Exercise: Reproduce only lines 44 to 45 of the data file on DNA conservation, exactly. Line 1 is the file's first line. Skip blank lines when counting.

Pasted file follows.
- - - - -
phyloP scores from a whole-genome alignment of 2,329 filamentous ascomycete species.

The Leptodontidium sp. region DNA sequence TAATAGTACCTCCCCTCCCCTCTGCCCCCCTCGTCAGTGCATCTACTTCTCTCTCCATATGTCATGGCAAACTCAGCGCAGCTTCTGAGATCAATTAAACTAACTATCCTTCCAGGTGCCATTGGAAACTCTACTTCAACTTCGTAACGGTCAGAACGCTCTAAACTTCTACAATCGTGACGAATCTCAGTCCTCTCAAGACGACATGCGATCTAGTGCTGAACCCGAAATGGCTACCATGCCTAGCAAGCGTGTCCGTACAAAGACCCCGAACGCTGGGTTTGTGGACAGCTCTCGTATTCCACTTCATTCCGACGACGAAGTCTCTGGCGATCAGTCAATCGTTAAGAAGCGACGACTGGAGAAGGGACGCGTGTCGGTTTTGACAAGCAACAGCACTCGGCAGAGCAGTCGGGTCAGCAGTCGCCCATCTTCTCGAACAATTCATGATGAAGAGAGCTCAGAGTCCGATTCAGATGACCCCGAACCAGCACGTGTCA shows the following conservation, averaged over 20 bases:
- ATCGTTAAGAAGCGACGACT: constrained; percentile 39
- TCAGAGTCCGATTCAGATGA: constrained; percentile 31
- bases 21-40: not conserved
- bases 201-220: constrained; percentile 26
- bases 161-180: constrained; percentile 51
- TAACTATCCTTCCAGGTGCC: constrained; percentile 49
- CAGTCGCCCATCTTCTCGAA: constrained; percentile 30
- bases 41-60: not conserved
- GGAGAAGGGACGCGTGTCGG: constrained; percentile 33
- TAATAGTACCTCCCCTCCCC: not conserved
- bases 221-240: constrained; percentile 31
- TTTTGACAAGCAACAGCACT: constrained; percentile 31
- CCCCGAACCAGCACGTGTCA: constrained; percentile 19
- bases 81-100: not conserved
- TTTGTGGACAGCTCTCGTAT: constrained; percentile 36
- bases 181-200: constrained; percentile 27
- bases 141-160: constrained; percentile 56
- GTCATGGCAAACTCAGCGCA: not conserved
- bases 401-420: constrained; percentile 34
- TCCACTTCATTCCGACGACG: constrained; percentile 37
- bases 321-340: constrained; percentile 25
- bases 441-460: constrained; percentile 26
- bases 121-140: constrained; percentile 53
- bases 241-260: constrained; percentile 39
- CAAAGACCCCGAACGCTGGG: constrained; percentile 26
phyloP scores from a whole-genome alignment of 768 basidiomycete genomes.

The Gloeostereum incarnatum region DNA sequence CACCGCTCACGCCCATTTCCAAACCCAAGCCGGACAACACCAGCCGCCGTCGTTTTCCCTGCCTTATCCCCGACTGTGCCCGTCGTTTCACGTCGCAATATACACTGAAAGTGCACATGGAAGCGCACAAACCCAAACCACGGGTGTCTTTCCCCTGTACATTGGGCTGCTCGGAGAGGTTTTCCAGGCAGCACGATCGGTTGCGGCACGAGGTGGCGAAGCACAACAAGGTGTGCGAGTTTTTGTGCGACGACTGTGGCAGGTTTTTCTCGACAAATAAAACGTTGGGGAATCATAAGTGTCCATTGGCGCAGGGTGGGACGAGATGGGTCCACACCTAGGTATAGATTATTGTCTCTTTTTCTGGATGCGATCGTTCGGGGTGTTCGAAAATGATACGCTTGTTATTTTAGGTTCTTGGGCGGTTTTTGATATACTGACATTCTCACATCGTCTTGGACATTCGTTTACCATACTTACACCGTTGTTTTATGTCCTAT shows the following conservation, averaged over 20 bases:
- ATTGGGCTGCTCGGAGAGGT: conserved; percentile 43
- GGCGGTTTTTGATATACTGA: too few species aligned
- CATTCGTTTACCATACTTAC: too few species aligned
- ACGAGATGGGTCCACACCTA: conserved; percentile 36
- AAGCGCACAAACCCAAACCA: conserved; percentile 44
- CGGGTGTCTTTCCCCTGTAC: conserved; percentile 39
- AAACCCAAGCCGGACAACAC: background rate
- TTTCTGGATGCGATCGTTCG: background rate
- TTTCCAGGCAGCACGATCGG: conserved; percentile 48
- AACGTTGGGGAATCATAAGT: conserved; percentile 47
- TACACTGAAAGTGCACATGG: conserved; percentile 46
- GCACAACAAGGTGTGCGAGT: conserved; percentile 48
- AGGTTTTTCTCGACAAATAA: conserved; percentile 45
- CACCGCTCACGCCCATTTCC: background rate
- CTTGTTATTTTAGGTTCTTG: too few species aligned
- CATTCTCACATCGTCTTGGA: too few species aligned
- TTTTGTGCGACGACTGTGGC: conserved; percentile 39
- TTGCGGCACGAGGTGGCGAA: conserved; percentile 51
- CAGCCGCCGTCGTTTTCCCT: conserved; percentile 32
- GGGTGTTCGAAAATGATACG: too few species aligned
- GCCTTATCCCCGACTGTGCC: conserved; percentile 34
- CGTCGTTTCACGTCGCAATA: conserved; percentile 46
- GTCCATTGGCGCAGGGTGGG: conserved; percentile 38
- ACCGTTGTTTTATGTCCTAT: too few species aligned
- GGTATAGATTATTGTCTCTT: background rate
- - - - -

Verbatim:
- CTTGTTATTTTAGGTTCTTG: too few species aligned
- CATTCTCACATCGTCTTGGA: too few species aligned